I’ve never been a great fan of ponchos, (mostly because if I’m cold, I want good coverage, not the open bottom). Recently however, I saw one in the mall that looked so pretty, I wanted to make it. It was something like this, with the flowy cable part of the pattern running around the neck and down the front and back:
I haven’t even started on one yet, (I currently have 5 other projects going on), but I did make my plan. Here is how you design your own poncho.
A common way to make one is to make two identical rectangles and seam them together, like so:
You attach the two rectangles together with a seam, then you fold it over and seam the other edge, attaching blue star to blue star, white star to white star. This is great, nothing could be easier than two rectangles – you can make them however you want -crochet, knit, or weave.
To make the appropriate size rectangles
-width of the rectangles
To get the width of your rectangles, (their width is the length of the poncho), put a tape measure on your shoulder where you want the neckline to be, and measure over the top of the shoulder and down your arm to where you want the end to stop near the wrist (or your length of choice). You will have a longer point hanging in the front, but the length over the arm is probably more critical.
-length of the rectangles
The length of your rectangles will be determined by what size you want the neckline. You can tape measure the point in the front where the neckline is lowest, over one shoulder to the same point in the back. (See the red line on the drawing below, this is where you measure). This will give you half the amount of the neckline, so then double it. When I measure I get 17 inches, (neckline a little lower down), so I will make my rectangles (17+17=) 34 inches long. I have seen patterns suggest 32 inches as a “large”, so try it and see what looks good for you. You just need it big enough to stick your head through it without having it so big it falls off the shoulders, or leaves too much neck area exposed to the cold.
Here is another method I used just to double check the size, (though the measuring tape is probably simpler than this one).
Clip two towels together in the same way you would make the poncho, (following the drawing above). You can use binder clips, hair clips, clothes pins, whatever you have. Wide hair clips like I used will add more variation, narrower items are better. (This is really a ballpark measurement in my case because I used 3 inch hair clips.) Put it on. The long point will hang in the middle of the front and the middle of the back, so arrange your towels on you this way. Adjust the two clips at the neck to the size you want the neckline to be, and move the adjacent two clips so your towel is pinned flat, like shown. You can also add a clip near the wrist at one edge to mark the length you want the poncho to be (which is rectangle width).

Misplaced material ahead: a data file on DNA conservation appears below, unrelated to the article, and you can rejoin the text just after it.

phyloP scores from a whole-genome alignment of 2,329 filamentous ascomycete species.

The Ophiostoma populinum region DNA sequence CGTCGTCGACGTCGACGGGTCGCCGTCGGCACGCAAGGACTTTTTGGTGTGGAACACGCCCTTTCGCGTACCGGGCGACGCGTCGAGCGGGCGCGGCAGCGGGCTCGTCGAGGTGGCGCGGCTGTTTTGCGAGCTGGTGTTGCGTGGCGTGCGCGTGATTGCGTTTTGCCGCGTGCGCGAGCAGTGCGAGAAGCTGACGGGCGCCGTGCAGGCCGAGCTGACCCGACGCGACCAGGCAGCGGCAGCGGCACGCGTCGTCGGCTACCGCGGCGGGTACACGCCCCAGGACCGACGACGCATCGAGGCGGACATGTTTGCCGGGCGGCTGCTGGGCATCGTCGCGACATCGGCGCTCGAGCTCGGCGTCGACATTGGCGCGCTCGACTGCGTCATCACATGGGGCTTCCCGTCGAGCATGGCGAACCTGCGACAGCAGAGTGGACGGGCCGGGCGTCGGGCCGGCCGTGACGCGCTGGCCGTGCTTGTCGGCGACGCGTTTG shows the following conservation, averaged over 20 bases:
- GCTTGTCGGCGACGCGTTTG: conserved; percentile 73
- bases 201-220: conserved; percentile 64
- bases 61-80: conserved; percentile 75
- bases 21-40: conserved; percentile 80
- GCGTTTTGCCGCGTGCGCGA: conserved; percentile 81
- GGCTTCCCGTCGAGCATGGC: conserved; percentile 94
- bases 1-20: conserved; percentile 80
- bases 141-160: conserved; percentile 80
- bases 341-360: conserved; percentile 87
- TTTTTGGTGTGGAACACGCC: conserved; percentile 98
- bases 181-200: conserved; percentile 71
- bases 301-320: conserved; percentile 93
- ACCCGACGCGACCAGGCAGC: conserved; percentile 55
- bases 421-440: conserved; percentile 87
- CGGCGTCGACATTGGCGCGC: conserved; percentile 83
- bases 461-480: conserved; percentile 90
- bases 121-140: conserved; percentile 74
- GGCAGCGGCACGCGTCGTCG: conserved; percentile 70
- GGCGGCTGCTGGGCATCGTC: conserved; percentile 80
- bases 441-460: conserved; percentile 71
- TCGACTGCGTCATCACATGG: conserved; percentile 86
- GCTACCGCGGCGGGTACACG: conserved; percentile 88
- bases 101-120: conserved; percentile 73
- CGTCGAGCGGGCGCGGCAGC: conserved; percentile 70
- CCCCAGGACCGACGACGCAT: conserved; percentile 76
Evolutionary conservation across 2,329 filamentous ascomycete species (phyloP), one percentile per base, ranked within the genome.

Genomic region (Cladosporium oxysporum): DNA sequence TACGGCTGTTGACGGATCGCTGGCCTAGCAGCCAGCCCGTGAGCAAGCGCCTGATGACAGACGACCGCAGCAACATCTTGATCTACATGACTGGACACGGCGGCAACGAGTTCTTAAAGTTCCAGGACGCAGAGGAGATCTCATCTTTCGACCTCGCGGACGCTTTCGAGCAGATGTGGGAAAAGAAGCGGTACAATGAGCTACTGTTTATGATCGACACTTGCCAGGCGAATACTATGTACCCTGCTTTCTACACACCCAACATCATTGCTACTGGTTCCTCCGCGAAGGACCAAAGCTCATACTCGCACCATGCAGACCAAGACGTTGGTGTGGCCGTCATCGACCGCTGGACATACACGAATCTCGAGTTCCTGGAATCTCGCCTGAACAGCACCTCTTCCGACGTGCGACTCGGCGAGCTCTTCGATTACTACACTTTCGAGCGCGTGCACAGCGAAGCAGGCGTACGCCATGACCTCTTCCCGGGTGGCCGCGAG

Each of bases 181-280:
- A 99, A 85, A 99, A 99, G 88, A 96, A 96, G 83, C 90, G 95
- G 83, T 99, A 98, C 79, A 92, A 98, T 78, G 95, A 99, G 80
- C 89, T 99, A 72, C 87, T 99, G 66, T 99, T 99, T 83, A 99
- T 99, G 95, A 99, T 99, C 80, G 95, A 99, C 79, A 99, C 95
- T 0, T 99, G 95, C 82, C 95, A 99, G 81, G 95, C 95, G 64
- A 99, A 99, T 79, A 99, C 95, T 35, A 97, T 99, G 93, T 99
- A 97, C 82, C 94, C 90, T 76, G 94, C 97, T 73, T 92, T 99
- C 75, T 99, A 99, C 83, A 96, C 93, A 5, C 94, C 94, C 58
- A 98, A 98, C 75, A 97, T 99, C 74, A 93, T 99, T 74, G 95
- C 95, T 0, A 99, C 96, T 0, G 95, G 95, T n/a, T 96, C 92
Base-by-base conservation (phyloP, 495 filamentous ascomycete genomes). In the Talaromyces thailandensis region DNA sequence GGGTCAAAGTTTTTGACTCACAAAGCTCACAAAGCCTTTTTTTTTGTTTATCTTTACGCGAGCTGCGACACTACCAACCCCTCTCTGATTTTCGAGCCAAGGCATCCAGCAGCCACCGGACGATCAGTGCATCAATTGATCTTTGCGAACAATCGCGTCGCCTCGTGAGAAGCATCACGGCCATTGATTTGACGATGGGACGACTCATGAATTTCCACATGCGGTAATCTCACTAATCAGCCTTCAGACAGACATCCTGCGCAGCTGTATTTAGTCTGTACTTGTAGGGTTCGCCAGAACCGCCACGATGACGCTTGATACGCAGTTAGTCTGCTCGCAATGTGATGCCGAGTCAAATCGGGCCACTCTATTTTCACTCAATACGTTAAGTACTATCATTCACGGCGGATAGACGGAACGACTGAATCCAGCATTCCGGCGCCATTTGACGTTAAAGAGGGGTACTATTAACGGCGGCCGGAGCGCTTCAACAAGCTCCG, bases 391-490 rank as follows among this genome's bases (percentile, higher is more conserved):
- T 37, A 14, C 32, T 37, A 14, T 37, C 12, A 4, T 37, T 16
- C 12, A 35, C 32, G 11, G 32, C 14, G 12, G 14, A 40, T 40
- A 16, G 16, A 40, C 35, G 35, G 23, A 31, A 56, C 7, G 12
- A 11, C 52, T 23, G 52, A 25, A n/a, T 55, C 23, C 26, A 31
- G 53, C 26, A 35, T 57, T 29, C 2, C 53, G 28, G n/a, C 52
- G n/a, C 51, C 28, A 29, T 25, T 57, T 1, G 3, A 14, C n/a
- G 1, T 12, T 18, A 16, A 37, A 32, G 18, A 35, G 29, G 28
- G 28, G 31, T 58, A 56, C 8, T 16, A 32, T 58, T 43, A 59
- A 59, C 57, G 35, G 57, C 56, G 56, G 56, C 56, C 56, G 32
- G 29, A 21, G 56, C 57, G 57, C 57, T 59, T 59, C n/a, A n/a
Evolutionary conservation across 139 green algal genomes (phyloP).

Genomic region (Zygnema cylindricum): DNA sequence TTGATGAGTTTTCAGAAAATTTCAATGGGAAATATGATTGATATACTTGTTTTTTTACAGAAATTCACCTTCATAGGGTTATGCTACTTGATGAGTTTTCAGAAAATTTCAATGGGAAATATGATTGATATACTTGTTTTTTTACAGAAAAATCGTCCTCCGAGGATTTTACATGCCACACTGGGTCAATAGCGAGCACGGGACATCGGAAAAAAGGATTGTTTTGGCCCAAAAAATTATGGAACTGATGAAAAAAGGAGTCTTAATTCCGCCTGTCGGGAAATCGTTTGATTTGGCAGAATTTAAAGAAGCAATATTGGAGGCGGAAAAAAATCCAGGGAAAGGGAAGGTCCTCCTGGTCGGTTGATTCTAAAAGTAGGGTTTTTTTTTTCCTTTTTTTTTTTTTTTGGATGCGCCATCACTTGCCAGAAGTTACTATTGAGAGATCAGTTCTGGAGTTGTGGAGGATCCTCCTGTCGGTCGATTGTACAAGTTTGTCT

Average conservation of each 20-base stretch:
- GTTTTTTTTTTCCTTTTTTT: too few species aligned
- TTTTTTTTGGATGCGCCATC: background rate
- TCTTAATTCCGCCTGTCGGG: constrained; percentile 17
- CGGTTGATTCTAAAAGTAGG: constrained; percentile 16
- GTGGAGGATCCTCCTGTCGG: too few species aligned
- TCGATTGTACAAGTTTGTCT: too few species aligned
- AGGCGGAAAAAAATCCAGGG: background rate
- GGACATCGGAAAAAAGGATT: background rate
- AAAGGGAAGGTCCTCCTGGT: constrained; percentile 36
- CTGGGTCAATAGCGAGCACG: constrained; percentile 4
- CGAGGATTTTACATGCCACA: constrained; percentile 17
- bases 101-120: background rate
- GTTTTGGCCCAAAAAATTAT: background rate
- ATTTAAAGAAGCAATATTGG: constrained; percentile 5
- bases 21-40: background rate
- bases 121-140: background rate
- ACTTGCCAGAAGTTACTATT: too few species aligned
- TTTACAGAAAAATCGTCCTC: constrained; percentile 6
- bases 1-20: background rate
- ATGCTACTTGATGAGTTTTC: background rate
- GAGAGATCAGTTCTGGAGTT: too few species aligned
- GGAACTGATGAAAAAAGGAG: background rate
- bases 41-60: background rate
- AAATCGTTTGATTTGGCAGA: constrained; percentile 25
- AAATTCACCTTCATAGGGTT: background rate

Take it off and lay it out on a flat surface. Unhook clips from one seam only, but hook the clips back on to one towel if they weren’t on a corner on that towel. Lay both towels flat like the drawing. This will let the clips mark your new size. Measure from corners (or towel edges) to clips as shown, or if both of your end clips moved, measure from clip to clip. The area outside of where you moved the clips shows length that you don’t want on the poncho.
Measure from any clips that were moved inward to the farthest clip. You should still be getting rectangles in the general shape of a towel.
Measuring this way, I get 35 inches on both towels, so I know my earlier 34″ measurement was probably fine. This is rectangle length.
If you want, you can fold the towels to your appropriate rectangle length, re-clip, and try it on again. (Clip white to white, blue to blue.)
Now you’re ready to begin making two rectangles.
If you crochet, you may get a fairly thick poncho, unless you use skinny yarn. This drawing shows one way you can do it, but you can get creative and make your rectangles in any direction you like. Make two identical rectangles for the flowy neck pattern like the top drawing.
If you knit, you can cast on either direction here too, the drawings are just ideas. Cast on the number of stitches you need to get your appropriate inches on the width or length. (For help with getting from number of inches to number of stitches, see this post.) To get one like the drawing I put at the top, cast on the width and work up the length like this drawing, doing a cable on one side to get a flowy neckline, and make two identical rectangles. If instead, you cast on your length, your stitches will be right side up when you wear it, (going up and down). You can take advantage of this to do flowers or leaves growing upright at the bottom, or whatever you choose. Whichever way you do it, plan your design carefully to avoid any curling at the bottom.
Attach and seam your two pieces like this, and seam following the stars on the drawing above. Make sure to seam on the insides and safety pin it first to check orientation before starting seaming. (Probably sounds silly me saying that, but when I sew I’ll put one piece on backwards every time if I don’t pin and check first, so with no obvious sleeve holes, I know I’d do the same here.)
Hey, I started! I realized one of my sweaters already-in-progress is a piece exactly 34 1/2 inches long, so that one is now going to turn into this poncho. Due to the length it already is, I can’t run a longways cable around the neck, but I think what I’ve done already will make a nice neckline, and now I can maybe do some kind of flower pattern growing upwards from the bottom edge or something. (It will need some kind of design to prevent the stockinette rolling up at the bottom as you see it doing here). This design edge is just random made up cables on a garter background with a square of seed stitch at the corners. When I finish this I will come back and add the completed photo to this post.